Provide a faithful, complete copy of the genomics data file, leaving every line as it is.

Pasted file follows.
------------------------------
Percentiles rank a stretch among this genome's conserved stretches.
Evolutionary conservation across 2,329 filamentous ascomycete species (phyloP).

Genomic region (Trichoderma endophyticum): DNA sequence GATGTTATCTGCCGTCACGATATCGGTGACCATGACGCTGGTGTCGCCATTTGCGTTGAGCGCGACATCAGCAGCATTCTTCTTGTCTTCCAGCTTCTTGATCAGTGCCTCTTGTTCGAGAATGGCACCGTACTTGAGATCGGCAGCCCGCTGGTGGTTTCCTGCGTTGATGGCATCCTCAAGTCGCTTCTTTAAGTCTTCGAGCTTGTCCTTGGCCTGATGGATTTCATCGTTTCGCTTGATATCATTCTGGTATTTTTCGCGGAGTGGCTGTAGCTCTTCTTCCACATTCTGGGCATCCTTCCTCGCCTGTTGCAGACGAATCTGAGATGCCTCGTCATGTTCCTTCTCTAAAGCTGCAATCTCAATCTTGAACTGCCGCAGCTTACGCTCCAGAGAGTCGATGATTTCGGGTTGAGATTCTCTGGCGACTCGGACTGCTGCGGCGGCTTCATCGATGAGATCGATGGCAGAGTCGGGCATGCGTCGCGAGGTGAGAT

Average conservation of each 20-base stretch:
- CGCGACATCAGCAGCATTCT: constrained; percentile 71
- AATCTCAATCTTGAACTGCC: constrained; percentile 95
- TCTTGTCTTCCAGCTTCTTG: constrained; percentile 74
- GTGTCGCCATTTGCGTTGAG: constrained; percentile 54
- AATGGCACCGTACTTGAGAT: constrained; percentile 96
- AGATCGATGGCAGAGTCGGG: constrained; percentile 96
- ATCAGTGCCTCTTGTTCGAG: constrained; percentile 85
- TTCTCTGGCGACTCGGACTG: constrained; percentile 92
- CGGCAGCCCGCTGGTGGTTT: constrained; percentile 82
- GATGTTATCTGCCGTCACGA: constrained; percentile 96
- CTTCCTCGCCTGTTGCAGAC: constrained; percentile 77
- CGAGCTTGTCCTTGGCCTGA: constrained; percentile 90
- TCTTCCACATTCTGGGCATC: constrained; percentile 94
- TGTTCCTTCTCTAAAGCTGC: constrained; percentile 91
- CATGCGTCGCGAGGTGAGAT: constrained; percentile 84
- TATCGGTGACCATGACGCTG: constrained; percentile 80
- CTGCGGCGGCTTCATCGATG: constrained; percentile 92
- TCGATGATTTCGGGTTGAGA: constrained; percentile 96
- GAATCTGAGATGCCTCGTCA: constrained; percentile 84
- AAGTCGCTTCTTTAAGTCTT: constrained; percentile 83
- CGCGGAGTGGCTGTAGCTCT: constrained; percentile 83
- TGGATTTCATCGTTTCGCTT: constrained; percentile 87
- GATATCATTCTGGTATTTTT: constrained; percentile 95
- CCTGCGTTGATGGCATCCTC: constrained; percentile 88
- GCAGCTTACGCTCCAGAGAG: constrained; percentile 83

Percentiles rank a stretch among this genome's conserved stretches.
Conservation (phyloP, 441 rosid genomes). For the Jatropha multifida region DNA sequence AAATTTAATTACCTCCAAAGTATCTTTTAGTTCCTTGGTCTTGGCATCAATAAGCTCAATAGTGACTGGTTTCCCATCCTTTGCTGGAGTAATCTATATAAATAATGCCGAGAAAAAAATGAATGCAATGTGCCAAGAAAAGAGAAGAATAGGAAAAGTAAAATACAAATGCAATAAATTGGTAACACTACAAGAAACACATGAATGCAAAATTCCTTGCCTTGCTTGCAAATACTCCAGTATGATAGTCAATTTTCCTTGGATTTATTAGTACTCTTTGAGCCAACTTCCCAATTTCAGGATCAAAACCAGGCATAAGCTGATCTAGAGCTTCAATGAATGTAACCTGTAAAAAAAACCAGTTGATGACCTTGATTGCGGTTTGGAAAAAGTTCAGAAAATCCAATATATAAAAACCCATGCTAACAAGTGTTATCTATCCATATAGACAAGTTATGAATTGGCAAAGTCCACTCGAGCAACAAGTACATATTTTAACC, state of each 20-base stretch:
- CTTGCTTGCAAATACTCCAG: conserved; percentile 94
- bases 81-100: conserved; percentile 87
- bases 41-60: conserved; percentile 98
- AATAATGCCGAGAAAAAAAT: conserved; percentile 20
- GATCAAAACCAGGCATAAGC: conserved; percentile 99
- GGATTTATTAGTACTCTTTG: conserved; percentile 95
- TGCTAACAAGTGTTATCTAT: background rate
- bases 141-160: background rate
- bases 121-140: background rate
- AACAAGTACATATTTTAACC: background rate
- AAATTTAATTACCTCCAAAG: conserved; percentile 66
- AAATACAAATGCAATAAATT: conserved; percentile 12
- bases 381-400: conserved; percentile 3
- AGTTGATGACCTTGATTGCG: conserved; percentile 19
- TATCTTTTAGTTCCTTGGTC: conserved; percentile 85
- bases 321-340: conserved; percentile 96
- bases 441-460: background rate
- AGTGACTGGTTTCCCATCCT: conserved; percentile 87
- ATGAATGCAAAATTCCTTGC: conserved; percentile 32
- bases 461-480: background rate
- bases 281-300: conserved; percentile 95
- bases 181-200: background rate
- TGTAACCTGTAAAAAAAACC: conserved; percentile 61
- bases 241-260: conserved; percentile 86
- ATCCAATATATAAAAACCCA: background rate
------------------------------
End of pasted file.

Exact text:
Percentiles rank a stretch among this genome's conserved stretches.
Evolutionary conservation across 2,329 filamentous ascomycete species (phyloP).

Genomic region (Trichoderma endophyticum): DNA sequence GATGTTATCTGCCGTCACGATATCGGTGACCATGACGCTGGTGTCGCCATTTGCGTTGAGCGCGACATCAGCAGCATTCTTCTTGTCTTCCAGCTTCTTGATCAGTGCCTCTTGTTCGAGAATGGCACCGTACTTGAGATCGGCAGCCCGCTGGTGGTTTCCTGCGTTGATGGCATCCTCAAGTCGCTTCTTTAAGTCTTCGAGCTTGTCCTTGGCCTGATGGATTTCATCGTTTCGCTTGATATCATTCTGGTATTTTTCGCGGAGTGGCTGTAGCTCTTCTTCCACATTCTGGGCATCCTTCCTCGCCTGTTGCAGACGAATCTGAGATGCCTCGTCATGTTCCTTCTCTAAAGCTGCAATCTCAATCTTGAACTGCCGCAGCTTACGCTCCAGAGAGTCGATGATTTCGGGTTGAGATTCTCTGGCGACTCGGACTGCTGCGGCGGCTTCATCGATGAGATCGATGGCAGAGTCGGGCATGCGTCGCGAGGTGAGAT

Average conservation of each 20-base stretch:
- CGCGACATCAGCAGCATTCT: constrained; percentile 71
- AATCTCAATCTTGAACTGCC: constrained; percentile 95
- TCTTGTCTTCCAGCTTCTTG: constrained; percentile 74
- GTGTCGCCATTTGCGTTGAG: constrained; percentile 54
- AATGGCACCGTACTTGAGAT: constrained; percentile 96
- AGATCGATGGCAGAGTCGGG: constrained; percentile 96
- ATCAGTGCCTCTTGTTCGAG: constrained; percentile 85
- TTCTCTGGCGACTCGGACTG: constrained; percentile 92
- CGGCAGCCCGCTGGTGGTTT: constrained; percentile 82
- GATGTTATCTGCCGTCACGA: constrained; percentile 96
- CTTCCTCGCCTGTTGCAGAC: constrained; percentile 77
- CGAGCTTGTCCTTGGCCTGA: constrained; percentile 90
- TCTTCCACATTCTGGGCATC: constrained; percentile 94
- TGTTCCTTCTCTAAAGCTGC: constrained; percentile 91
- CATGCGTCGCGAGGTGAGAT: constrained; percentile 84
- TATCGGTGACCATGACGCTG: constrained; percentile 80
- CTGCGGCGGCTTCATCGATG: constrained; percentile 92
- TCGATGATTTCGGGTTGAGA: constrained; percentile 96
- GAATCTGAGATGCCTCGTCA: constrained; percentile 84
- AAGTCGCTTCTTTAAGTCTT: constrained; percentile 83
- CGCGGAGTGGCTGTAGCTCT: constrained; percentile 83
- TGGATTTCATCGTTTCGCTT: constrained; percentile 87
- GATATCATTCTGGTATTTTT: constrained; percentile 95
- CCTGCGTTGATGGCATCCTC: constrained; percentile 88
- GCAGCTTACGCTCCAGAGAG: constrained; percentile 83

Percentiles rank a stretch among this genome's conserved stretches.
Conservation (phyloP, 441 rosid genomes). For the Jatropha multifida region DNA sequence AAATTTAATTACCTCCAAAGTATCTTTTAGTTCCTTGGTCTTGGCATCAATAAGCTCAATAGTGACTGGTTTCCCATCCTTTGCTGGAGTAATCTATATAAATAATGCCGAGAAAAAAATGAATGCAATGTGCCAAGAAAAGAGAAGAATAGGAAAAGTAAAATACAAATGCAATAAATTGGTAACACTACAAGAAACACATGAATGCAAAATTCCTTGCCTTGCTTGCAAATACTCCAGTATGATAGTCAATTTTCCTTGGATTTATTAGTACTCTTTGAGCCAACTTCCCAATTTCAGGATCAAAACCAGGCATAAGCTGATCTAGAGCTTCAATGAATGTAACCTGTAAAAAAAACCAGTTGATGACCTTGATTGCGGTTTGGAAAAAGTTCAGAAAATCCAATATATAAAAACCCATGCTAACAAGTGTTATCTATCCATATAGACAAGTTATGAATTGGCAAAGTCCACTCGAGCAACAAGTACATATTTTAACC, state of each 20-base stretch:
- CTTGCTTGCAAATACTCCAG: conserved; percentile 94
- bases 81-100: conserved; percentile 87
- bases 41-60: conserved; percentile 98
- AATAATGCCGAGAAAAAAAT: conserved; percentile 20
- GATCAAAACCAGGCATAAGC: conserved; percentile 99
- GGATTTATTAGTACTCTTTG: conserved; percentile 95
- TGCTAACAAGTGTTATCTAT: background rate
- bases 141-160: background rate
- bases 121-140: background rate
- AACAAGTACATATTTTAACC: background rate
- AAATTTAATTACCTCCAAAG: conserved; percentile 66
- AAATACAAATGCAATAAATT: conserved; percentile 12
- bases 381-400: conserved; percentile 3
- AGTTGATGACCTTGATTGCG: conserved; percentile 19
- TATCTTTTAGTTCCTTGGTC: conserved; percentile 85
- bases 321-340: conserved; percentile 96
- bases 441-460: background rate
- AGTGACTGGTTTCCCATCCT: conserved; percentile 87
- ATGAATGCAAAATTCCTTGC: conserved; percentile 32
- bases 461-480: background rate
- bases 281-300: conserved; percentile 95
- bases 181-200: background rate
- TGTAACCTGTAAAAAAAACC: conserved; percentile 61
- bases 241-260: conserved; percentile 86
- ATCCAATATATAAAAACCCA: background rate